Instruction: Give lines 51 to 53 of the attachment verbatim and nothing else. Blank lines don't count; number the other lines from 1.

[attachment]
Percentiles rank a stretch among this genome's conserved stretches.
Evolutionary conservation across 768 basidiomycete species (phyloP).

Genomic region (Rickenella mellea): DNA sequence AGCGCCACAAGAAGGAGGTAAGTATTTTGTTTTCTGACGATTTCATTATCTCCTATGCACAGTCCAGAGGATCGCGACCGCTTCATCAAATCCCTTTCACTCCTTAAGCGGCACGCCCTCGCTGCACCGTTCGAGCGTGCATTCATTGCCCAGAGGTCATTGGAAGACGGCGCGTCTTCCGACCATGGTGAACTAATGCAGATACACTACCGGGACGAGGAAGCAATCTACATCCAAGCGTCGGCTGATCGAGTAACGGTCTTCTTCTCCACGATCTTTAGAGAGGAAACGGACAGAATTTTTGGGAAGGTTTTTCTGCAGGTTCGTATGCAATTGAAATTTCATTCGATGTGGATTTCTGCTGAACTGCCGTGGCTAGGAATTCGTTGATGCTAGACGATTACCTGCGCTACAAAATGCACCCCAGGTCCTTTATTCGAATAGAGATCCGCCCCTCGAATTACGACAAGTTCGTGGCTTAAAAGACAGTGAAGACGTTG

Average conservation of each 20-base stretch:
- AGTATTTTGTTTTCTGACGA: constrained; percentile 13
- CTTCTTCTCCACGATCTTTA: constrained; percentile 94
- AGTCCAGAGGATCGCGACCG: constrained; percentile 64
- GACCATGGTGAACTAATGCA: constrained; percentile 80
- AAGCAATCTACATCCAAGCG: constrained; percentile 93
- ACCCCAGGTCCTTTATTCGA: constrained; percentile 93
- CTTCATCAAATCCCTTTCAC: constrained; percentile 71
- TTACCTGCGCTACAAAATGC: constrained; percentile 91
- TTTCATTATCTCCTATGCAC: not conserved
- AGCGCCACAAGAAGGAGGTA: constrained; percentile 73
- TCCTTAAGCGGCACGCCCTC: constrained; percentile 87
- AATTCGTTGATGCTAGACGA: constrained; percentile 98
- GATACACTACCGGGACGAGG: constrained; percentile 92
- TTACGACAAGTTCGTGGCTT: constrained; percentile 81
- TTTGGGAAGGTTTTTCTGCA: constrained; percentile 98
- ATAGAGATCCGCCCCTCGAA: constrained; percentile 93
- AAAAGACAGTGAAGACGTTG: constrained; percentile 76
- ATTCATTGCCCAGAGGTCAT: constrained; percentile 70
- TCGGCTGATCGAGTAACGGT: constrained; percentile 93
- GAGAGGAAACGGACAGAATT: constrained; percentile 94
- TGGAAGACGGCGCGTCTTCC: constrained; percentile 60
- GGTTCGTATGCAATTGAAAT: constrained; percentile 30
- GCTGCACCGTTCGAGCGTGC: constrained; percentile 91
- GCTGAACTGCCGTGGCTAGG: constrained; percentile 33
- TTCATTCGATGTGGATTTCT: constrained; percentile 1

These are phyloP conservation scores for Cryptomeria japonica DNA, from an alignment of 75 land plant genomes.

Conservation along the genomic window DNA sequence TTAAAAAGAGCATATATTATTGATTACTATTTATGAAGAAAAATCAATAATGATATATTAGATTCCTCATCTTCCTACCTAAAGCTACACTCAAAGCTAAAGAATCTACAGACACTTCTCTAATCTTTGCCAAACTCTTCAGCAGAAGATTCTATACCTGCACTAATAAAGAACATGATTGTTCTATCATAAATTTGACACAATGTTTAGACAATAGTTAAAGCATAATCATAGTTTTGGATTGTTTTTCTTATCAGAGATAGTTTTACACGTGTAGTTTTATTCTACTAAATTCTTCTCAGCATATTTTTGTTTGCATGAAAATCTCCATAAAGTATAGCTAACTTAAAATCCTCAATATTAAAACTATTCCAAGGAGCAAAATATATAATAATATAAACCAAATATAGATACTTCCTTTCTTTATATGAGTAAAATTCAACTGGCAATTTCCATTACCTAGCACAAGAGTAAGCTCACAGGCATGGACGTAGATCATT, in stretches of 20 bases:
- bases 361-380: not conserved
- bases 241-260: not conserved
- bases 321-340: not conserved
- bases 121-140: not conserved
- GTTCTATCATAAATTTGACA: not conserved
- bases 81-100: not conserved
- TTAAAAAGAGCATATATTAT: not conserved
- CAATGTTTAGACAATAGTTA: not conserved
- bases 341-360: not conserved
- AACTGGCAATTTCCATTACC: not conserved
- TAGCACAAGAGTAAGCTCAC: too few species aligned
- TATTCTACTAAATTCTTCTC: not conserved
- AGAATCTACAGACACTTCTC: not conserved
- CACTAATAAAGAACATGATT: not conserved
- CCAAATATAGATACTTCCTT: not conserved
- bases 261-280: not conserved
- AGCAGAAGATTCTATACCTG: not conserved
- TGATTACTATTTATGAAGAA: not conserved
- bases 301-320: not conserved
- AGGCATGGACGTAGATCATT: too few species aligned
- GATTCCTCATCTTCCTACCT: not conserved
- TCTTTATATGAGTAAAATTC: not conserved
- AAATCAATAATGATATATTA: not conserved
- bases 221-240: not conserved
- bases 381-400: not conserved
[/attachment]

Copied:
- AGGCATGGACGTAGATCATT: too few species aligned
- GATTCCTCATCTTCCTACCT: not conserved
- TCTTTATATGAGTAAAATTC: not conserved